Trust Review – When and Why Your Trust Should be Reviewed

Clients are commonly concerned that the revocable trust they created is no longer valid.  Fortunately, the passage of time rarely affects the validity of a trust.  However, the following issues should trigger you to review, and possibly update, your trust:

You Have an A/B Trust (Couple’s Trust Only):  Back in the 1990s and the early 2000s, estate-planning attorneys drafted what are commonly referred to as an “A/B” type trust. These types of trusts were designed to maximize the amount a couple could pass free of estate tax, especially when the estate tax exemption was low.  For example, in 1997, the estate tax exemption was $600,000.  This means that if a person died in 1997 every dime of the decedent’s net estate over $600,000 was taxed at about 50% unless they had a properly drafted and administered A/B trust.  If so, a couple could pass $600,000 x 2 (1.2 million) without estate tax.

However, A/B trusts have some real drawbacks.

First, portions of the trust are irrevocable upon the first spouse’s death.  This means the survivor may not be able to make any amendments to a portion of the trust assets.

Second, after the first spouse’s passing it is likely that a separate tax return for part of the trust will be required.  This means more record keeping and costs for tax preparation.

Third, there are restrictions on what the surviving spouse can do with some of the assets in the trust.  Often times these restrictions are not overly burdensome, but nonetheless the surviving spouse does not have unlimited access to do what he or she wants with a large part of the trust assets.

Fourth, typically you must keep excellent records knowing you may be required, by a court or otherwise, to explain to a trust beneficiary what you have done with some of the assets.  This means that you may have to explain to your children, step-children, grandchildren, etc, how you are spending your money and why.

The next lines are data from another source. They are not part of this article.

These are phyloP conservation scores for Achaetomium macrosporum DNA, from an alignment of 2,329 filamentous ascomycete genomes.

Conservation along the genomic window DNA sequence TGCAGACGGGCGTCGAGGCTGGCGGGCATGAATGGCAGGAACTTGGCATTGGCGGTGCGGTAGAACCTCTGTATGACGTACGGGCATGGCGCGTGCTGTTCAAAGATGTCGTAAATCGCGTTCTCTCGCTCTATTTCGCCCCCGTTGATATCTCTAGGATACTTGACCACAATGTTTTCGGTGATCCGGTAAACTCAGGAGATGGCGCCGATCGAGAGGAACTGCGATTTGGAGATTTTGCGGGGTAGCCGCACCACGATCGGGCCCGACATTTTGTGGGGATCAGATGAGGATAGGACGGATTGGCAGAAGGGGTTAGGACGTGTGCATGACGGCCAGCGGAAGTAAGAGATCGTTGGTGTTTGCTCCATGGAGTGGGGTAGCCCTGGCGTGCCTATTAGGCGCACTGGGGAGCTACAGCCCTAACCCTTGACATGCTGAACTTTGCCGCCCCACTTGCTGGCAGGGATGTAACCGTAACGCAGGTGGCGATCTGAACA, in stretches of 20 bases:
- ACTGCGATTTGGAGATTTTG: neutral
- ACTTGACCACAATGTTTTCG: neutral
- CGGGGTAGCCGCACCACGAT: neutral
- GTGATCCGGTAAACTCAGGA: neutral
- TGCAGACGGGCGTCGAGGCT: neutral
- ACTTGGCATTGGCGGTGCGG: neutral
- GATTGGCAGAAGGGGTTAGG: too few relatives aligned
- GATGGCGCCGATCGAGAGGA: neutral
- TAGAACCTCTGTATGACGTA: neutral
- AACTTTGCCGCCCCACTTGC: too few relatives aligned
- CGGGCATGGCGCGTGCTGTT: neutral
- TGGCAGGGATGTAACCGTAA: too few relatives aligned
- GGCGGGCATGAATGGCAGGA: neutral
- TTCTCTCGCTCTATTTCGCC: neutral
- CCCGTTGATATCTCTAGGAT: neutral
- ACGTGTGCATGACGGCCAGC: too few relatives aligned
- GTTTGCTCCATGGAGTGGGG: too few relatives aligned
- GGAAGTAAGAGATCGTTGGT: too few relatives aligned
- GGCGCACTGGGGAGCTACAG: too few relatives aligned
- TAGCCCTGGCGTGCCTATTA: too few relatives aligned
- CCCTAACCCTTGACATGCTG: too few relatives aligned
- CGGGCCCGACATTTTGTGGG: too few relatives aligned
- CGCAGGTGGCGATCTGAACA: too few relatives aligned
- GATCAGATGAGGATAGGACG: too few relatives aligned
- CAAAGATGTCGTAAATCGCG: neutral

Now that the estate tax exemption amount has risen dramatically ($5,000,000 in 2012), few clients will realize any benefit from an “A/B”  type trust because their estate is unlikely to be valued more than the estate tax exemption amount.  In this case, you get primarily all the downsides of the “A/B” type trust and few, if any, of the benefits.

So, how do you know if you have an “A/B” type trust?  Well, the only sure way is to have a qualified attorney review your trust, but here are two things that would suggest you do have one of these types of trust:

1)   Your trust says that some trusts are irrevocable after the passing of one spouse; and,

2)   Your trust says that after the death of a spouse the trust assets are to be divided between an A and B share, a A, B or C share, a survivor’s trust, a bypass trust, a marital trust or a QTIP trust.

If you have an “A/B” type trust and a relatively modest estate, ask a qualified attorney about the benefits of other types of trust, including a “Disclaimer” trust, in order to avoid the negative aspects of the “A/B” trust.

Life Changes – Marriage, Divorce, Birth and Death.  If after your signed your trust you have married, divorced, had a new child or a close family member has died, then it would be a very good idea to have your trust (or will for that matter) reviewed because these types of life changes, without proper planning, could change your trust in ways you did not intend.

The Nominated Successor Trustees Need to be Changed:  Perhaps the person you identified years ago to administer the trust when you die has fallen out of favor or died themselves. If so, you will need to make changes to your trust in order to avoid having someone act on your behalf whom you would not approve if given the choice.

Change Beneficiaries:  If you now want to change the beneficiaries, you should have your trust reviewed and updated as necessary to carry out your wishes.

There are other circumstances that should trigger you to have your trust reviewed or updated. This list is not exhaustive, but does identify the top reasons typically requiring a trust review.